But, she added: “It was the pope who decided to have women work at the Osservatore Romano.”
The Osservatore Romano newspaper, founded in 1861, only opened its doors to female journalists in 2008.
But despite the pope’s backing for what has been described by the Osservatore Romano as a move “to give voice to the value that women bring to the Church,” Scaraffia said she was fighting a lonely battle.
“There is misogyny in the Church,” she said.
“It’s a closed world, caught up with issues of power. Many in the clergy are afraid that if women come onto the scene there will be less room for them.”
Her comments come as the Vatican watchdog struggles to bring radical nuns in the United States back into line.
In May, the Vatican released a report accusing the Leadership Conference of Women Religious (LCWR), which represents most US nuns, of “radical feminism” and not focusing enough on fighting gay marriage and abortion.
But pockets of rebellious clergy across the world have also called for women to be allowed to play a more prominent role in the Church.
“It’s not possible to go on like this,” said Scaraffia. “Women in the Church are angry!”
The “Vatileaks” affair currently rocking the Holy See was another crisis that could have been avoided if women had occupied leading roles inside the institution, Scaraffia said.
In this affair, secret papal documents have been leaked to the media in what many observers have described as a power struggle between rival factions inside the Vatican.
“If there were women with authority in the Church, nothing would be leaked,” she said. “Women are freer because they do not have such thoughts of power.”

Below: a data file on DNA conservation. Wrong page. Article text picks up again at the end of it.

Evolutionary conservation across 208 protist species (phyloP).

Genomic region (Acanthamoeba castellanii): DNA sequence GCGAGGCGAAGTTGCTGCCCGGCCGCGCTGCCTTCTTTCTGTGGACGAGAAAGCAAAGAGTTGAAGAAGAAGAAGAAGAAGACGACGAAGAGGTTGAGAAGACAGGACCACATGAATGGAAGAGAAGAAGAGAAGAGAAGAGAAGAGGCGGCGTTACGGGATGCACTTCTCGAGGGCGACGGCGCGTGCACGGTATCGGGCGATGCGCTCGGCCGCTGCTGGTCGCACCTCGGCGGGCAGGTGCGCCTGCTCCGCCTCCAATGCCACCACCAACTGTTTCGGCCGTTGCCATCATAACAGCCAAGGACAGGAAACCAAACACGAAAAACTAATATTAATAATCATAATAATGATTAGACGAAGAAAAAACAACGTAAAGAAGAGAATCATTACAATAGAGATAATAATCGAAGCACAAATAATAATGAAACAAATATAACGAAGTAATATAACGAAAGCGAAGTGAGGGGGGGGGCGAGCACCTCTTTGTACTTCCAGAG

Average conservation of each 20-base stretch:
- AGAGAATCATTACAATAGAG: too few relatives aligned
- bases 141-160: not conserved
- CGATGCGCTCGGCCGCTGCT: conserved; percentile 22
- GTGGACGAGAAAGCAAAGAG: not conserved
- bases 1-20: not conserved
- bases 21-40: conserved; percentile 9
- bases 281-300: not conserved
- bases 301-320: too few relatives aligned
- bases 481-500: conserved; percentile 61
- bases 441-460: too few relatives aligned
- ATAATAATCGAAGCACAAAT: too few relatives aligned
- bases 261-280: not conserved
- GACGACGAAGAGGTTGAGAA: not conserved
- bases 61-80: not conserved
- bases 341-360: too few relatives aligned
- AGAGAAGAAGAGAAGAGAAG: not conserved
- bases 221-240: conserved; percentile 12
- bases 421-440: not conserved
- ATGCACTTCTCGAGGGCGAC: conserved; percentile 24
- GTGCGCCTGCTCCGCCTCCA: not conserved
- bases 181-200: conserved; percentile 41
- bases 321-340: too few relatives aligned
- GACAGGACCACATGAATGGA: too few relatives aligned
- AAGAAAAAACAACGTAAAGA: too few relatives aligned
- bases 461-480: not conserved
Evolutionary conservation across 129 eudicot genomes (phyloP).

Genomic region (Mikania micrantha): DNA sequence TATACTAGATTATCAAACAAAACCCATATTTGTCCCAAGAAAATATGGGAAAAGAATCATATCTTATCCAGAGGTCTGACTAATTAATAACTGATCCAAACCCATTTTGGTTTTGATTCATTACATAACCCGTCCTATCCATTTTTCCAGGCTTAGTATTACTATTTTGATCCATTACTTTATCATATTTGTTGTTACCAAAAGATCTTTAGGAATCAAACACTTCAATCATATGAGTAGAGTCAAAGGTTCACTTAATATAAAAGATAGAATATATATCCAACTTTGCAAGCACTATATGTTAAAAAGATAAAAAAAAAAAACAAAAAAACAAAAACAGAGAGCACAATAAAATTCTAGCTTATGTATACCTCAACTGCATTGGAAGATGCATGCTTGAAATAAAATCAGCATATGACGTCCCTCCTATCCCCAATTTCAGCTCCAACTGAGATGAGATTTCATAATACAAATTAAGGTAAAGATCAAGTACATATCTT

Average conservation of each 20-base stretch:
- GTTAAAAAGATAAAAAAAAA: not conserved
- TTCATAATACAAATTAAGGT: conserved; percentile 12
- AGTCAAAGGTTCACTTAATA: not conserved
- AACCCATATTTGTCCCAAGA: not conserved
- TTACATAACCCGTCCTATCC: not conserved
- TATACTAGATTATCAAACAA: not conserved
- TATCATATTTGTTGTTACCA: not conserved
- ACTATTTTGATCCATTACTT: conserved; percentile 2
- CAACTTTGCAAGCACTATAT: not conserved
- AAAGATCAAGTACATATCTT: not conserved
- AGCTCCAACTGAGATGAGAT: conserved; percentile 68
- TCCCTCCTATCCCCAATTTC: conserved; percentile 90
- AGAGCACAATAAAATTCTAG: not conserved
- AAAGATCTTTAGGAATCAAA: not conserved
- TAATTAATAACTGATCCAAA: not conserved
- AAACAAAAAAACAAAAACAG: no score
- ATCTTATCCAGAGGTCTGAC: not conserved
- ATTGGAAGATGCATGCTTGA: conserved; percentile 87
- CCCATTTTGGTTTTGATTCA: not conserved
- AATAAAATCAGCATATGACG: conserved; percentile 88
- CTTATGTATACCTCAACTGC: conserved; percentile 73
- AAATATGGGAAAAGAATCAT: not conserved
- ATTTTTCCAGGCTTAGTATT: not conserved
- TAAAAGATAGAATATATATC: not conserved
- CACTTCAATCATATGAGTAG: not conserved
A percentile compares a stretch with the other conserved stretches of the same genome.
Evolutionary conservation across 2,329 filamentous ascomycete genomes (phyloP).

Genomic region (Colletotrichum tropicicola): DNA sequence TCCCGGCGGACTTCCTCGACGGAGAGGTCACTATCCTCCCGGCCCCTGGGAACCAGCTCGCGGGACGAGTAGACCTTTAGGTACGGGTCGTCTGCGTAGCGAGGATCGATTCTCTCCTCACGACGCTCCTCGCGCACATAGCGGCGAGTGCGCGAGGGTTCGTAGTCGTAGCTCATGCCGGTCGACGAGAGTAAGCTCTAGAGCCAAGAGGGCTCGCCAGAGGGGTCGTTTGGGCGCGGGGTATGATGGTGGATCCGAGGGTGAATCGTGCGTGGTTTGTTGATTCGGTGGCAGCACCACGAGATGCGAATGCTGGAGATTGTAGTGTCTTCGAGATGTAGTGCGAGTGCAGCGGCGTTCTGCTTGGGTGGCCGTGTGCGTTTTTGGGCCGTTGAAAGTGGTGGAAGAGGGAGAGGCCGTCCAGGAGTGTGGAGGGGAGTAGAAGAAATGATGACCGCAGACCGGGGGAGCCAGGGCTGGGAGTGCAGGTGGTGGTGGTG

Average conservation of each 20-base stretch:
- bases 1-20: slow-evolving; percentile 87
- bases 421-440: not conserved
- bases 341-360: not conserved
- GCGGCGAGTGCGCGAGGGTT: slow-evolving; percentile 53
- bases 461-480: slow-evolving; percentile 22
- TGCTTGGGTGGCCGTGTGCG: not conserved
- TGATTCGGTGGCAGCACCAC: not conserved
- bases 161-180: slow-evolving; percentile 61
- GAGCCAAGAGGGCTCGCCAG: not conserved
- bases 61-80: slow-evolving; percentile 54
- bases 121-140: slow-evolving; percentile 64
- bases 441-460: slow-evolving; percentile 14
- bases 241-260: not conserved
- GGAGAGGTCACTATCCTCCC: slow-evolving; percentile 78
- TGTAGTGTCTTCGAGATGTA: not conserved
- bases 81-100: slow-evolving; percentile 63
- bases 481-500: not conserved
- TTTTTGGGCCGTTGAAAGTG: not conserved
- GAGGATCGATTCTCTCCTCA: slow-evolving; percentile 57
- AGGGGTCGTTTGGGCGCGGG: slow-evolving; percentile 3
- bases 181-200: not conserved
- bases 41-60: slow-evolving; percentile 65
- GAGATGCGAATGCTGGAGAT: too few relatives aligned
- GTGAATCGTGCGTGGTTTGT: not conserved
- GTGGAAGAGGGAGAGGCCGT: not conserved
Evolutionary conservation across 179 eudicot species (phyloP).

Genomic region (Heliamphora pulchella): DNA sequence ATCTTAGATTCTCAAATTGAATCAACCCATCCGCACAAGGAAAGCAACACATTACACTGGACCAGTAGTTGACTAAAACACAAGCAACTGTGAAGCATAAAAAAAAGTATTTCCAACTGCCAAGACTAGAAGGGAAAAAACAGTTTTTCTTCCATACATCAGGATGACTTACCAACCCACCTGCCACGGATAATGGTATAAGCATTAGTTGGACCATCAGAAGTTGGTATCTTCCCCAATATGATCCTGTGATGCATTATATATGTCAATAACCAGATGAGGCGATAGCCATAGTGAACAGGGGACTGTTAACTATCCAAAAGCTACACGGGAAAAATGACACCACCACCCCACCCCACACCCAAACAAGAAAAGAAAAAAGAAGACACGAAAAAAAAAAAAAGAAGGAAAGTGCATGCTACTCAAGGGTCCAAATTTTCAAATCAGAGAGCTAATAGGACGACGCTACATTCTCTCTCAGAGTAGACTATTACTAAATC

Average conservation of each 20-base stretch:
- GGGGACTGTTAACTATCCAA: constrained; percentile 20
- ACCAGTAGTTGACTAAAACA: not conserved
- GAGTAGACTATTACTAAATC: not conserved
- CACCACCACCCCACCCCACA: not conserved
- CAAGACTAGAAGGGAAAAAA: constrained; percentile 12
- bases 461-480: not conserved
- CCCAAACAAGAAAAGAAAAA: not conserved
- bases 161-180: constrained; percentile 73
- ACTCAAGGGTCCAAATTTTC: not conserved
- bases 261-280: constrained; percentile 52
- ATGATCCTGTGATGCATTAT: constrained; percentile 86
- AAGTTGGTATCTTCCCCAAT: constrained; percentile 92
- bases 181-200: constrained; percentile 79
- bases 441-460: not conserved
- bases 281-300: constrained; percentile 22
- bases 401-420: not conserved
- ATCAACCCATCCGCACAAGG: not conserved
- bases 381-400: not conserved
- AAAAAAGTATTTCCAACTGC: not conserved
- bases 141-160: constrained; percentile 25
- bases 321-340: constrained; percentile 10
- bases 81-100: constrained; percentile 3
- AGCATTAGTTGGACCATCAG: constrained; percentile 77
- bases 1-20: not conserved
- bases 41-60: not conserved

Scaraffia became an ardent feminist when she lost her faith in the 1960s, only to return to the Church 20 years ago.
But while she may be a feminist, her stance on key Church issues is staunchly Catholic: she opposes abortion and defends the celibacy of the priesthood.
Some religious observers believe the support she receives from the pontiff and her new-found influence as editor of the women’s supplement may help give the issues surrounding female roles in the Church extra prominence.
Scaraffia also believes the aged Benedict is changing attitudes to scandal within the Church by tackling the Holy See’s long-standing policy of secrecy.
The pope “is very alone and has a very difficult papacy because all the problems which were hidden have now come to light… problems which took root in the Church 30 or 50 years ago,” she said.
Benedict was accused of being too slow to react to the sex abuse scandal, but he has launched an inquiry to get to the bottom of the leaks scandal.
“He has the courage to see things as they are,” she said.
“We have always covered scandals up, he lets them come to light. Many people believe it is better to hide things. He says the Church is not protected by silence,” she added.
“He thinks that, for purification, there needs to be shame.”